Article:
Concerns about the primary care funding cliff are percolating on Capitol Hill, where U.S. Sen. Bernie Sanders (VT) has called for a bipartisan efforts to work toward a solution for the funding shortfall.
“Millions of Americans could lose access to community health centers,” Sanders said in a press release. “Members of Congress will need to work in a bipartisan way to extend funding if we are to continue to provide Americans with the greatest health care needs a reliable source of primary care,” Sanders said. “Without access to affordable primary care, people put off going to a doctor until they get so sick they end up in expensive hospital emergency rooms. In some cases they simply wait too long and their illness becomes terminal.”
The chairman of a Senate subcommittee on primary care, Sanders has introduced legislation to avert the funding cliff. His bill would authorize $25 billion over five years in new funding for health centers. Another $4.9 billion would be set aside from 2016 to 2020 for the National Health Service Corps to provide scholarships and loan repayments for health care professionals committed to practice in underserved areas. The measure also would increase the number of health centers providing residency training through the Teaching Health Center Graduate Medical Education program.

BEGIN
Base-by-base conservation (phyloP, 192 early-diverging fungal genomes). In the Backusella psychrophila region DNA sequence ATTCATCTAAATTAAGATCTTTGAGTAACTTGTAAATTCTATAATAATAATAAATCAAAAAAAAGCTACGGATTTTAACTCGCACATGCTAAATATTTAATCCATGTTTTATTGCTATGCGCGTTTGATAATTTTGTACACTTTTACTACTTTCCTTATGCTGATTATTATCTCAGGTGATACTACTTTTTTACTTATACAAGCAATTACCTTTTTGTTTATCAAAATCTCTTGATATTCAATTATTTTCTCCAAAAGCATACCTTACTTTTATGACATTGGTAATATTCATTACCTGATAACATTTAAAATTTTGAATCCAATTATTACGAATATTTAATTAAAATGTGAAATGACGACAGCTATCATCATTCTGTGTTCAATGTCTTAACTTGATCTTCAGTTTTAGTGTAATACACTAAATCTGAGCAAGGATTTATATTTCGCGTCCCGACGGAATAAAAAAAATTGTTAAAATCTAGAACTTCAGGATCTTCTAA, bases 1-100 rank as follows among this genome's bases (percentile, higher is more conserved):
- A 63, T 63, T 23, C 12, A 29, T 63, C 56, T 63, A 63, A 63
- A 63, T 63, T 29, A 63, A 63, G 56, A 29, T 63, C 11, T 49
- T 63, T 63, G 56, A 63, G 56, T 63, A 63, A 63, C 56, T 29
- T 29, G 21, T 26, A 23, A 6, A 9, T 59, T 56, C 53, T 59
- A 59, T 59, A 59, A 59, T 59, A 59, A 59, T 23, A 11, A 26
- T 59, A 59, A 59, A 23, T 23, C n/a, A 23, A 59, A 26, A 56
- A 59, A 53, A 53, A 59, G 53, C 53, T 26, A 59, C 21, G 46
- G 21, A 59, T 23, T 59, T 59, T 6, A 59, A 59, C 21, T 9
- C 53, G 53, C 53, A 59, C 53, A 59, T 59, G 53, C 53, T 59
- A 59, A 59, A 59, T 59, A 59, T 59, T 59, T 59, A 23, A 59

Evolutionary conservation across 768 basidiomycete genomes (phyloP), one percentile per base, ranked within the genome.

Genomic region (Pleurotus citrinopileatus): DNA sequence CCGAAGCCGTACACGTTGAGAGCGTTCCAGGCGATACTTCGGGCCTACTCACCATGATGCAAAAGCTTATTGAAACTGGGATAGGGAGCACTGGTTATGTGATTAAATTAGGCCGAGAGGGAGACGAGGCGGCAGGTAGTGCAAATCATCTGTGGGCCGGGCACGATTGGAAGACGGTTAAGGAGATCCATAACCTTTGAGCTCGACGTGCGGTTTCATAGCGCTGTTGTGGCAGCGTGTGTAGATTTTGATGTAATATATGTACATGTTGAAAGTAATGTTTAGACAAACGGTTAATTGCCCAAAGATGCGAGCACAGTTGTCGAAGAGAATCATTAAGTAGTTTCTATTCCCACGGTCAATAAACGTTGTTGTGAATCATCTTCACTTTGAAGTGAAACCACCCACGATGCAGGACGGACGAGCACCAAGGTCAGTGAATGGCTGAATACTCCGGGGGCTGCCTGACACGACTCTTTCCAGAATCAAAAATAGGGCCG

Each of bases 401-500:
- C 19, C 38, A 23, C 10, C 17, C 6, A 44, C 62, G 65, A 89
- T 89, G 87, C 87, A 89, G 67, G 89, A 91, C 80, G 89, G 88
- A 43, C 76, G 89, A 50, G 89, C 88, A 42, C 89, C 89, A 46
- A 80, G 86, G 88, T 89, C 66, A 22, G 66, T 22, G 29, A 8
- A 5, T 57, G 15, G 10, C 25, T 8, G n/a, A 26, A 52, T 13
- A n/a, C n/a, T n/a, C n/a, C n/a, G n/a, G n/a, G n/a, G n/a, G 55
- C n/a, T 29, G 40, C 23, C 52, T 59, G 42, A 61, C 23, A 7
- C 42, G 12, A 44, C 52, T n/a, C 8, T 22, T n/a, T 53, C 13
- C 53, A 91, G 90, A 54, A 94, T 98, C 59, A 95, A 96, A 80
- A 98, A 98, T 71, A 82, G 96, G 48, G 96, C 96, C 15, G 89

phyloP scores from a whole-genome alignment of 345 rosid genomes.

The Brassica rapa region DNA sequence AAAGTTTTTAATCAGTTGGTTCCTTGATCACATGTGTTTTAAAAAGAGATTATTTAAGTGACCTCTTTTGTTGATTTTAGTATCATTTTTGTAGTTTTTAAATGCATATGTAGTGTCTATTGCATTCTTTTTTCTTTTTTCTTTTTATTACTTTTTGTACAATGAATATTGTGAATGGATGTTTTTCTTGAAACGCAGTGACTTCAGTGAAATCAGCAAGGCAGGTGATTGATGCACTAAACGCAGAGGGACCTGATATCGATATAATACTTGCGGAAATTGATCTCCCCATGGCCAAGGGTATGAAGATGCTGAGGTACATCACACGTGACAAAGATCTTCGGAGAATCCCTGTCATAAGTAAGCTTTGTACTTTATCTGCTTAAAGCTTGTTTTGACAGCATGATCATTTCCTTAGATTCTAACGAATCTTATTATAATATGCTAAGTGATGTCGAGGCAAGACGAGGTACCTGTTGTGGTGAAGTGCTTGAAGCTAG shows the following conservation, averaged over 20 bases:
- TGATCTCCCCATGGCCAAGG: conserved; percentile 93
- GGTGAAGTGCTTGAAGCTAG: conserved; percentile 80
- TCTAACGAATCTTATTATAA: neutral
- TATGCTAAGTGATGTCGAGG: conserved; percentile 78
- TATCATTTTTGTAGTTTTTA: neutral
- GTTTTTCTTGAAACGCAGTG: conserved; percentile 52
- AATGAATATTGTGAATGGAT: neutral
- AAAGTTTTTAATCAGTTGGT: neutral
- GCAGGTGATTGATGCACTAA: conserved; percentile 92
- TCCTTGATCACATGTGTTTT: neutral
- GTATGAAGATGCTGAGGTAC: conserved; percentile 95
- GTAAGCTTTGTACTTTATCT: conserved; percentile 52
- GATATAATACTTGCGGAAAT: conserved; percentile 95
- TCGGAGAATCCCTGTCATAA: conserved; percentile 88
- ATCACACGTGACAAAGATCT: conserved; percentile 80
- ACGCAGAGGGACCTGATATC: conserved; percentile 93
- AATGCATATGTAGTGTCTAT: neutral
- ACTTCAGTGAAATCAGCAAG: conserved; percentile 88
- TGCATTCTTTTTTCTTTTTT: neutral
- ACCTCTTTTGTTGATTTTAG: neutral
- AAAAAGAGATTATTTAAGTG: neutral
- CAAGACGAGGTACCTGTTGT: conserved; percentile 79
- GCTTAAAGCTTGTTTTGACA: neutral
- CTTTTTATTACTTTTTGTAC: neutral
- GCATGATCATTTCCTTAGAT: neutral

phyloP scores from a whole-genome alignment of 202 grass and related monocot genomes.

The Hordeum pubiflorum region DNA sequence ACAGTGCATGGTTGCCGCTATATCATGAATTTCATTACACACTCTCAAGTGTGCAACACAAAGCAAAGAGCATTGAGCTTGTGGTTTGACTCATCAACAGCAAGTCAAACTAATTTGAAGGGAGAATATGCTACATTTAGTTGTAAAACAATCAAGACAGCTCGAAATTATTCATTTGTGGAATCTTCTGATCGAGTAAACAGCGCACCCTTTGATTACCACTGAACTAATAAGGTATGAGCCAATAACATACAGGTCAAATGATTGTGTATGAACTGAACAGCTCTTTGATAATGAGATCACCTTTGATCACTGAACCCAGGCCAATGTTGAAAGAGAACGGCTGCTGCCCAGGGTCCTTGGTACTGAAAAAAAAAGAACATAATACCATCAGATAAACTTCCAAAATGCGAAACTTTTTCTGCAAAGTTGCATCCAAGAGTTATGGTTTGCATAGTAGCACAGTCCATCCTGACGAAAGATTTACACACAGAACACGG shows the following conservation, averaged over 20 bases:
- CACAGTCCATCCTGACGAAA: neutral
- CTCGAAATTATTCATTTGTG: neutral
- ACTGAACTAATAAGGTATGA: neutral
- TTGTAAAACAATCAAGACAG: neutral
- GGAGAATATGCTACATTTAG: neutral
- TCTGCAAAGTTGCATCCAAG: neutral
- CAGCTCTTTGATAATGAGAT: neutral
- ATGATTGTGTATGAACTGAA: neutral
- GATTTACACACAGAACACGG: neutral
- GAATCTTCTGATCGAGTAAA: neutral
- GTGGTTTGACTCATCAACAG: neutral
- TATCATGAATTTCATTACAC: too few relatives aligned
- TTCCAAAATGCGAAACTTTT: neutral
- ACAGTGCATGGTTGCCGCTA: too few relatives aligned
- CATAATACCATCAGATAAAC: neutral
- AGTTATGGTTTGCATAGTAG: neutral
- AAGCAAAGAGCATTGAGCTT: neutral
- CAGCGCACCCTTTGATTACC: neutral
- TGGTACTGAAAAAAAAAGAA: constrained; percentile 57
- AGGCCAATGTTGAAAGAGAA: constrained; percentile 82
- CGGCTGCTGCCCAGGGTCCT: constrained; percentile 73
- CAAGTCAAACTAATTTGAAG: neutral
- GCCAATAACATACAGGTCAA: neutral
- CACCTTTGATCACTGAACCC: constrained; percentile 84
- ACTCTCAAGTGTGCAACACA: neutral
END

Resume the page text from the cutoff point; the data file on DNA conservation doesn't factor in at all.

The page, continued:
Sanders’ efforts caught the attention of the local newspaper, Bennington Banner, which ran an editorial in support. “We agree with Sen. Sanders. The time to act is now… Successful navigation of this Primary Care Fiscal Cliff will only get more difficult as the end of fiscal 2015 nears. The time to sound the trumpet is now.”
Of course, health center leaders are also making a case to newspapers and describing what funding cliff really means in human terms:
“The good news is that today over 20,000 more Delawareans have health insurance as compared to just a year ago, some of whom are insured for the very first time in their lives,” writes Lolita Lopez, President and CEO of Westside Family Healthcare in Wilmington, DE, in an op-ed published last month. “Yet, although critically important, health insurance coverage alone does not guarantee access to care. Even more important, the progress we have made so far to improve access is now threatened here in Delaware, as well as in communities across the nation.”
Stay tuned to this blog for more updates about health centers and the funding cliff.